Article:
There’s a quote by C.S. Lewis which says “A children’s story that can only be enjoyed by children is not a good children’s story in the slightest.” I like this quote. I like this quote a lot. What it says to me is that just because you’re writing for a child doesn’t mean you have to “dumb” the story down or condescend to your readers.
Unfortunately, that’s exactly what James A. Owen does here. Now, that isn’t to say if you have a 12 year old who is interested in fantasy and you want to get them started on something quick and easy to read then you could certainly do worse than this. Then again, you could do better, too. The plot, which follows three new “caretakers” of the Imaginarium Geographica, an atlas of the real locations of mythical lands. The lands, though, are under attack by an evil usurper to the crown who must be stopped! Pretty standard fair, really. By the time Captain Nemo shows up in the Nautilus you’ve been expecting him for a while.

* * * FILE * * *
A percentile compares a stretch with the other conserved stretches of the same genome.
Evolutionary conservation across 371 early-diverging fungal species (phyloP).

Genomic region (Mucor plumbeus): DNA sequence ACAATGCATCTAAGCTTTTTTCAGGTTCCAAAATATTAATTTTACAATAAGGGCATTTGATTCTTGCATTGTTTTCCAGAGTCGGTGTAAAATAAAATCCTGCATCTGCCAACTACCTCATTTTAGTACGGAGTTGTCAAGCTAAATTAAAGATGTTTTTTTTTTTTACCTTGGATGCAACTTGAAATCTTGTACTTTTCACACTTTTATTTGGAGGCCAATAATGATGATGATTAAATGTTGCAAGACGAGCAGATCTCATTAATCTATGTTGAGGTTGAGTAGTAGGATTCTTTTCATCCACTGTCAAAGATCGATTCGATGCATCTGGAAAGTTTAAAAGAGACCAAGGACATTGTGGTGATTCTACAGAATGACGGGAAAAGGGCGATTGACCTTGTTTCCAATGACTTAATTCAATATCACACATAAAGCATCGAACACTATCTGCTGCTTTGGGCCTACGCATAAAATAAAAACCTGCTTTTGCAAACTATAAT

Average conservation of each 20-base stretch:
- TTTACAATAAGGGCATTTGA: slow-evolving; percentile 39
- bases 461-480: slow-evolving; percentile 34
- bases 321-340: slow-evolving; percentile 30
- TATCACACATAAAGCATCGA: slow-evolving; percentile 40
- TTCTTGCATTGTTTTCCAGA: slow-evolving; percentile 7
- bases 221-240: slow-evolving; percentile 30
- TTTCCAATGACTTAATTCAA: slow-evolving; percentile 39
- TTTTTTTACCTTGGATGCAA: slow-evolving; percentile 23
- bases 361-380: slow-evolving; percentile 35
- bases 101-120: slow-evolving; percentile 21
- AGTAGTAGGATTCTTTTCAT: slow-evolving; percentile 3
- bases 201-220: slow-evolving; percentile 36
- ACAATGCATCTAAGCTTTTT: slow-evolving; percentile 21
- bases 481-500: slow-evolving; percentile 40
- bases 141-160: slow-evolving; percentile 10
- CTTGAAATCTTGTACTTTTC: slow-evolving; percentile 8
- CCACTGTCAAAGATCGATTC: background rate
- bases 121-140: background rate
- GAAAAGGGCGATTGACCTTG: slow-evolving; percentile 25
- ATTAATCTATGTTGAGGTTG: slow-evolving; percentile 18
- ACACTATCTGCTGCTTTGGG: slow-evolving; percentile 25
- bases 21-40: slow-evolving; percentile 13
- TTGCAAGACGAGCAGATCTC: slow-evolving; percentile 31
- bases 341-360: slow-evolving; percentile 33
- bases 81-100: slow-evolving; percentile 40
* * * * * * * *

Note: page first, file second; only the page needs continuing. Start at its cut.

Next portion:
Which is part of the problem.
A sophisticated fantasy reader will see most of the twists and turns coming, especially the ones which are laid out pretty simply. Sure, that may not be such a stretch except when you’re figuring it out so far ahead of the characters that it ceases to be a fun read.
Moving on from this quibble is the idea that none of the magic systems make coherent sense. I understand that magic has it’s own logic, and we’re playing with time travel here as well, but part of what makes Tolkien and every other good fantasy writer work is that their magic and world building makes sense. The rules are not arbitrary, showing up when you need them to advance the plot. And yet, Owen not only pulls that stunt, he leaves the ending to a Dragon Ex Machina which comes out of nowhere.
I think my biggest problem with this book is that the concept is fun. It could be really clever if handled properly, but instead, it seems self-congratulatory and filled with ideas which should have been cut out after the first draft, the kind of ideas which I understand you need to get down on paper because they’re fun, but once you get them out, you should be discerning enough to understand they belong in a file of “cool things which don’t work in an actual story.”
By the time you finish, you realize the ghosts of Tolkien, Lewis and H.G. Wells would be spinning in their graves if they knew what was being perpetrated in their names. Your better bet would be to go and read their works in the original, especially if you’re young and just starting out reading fantasy.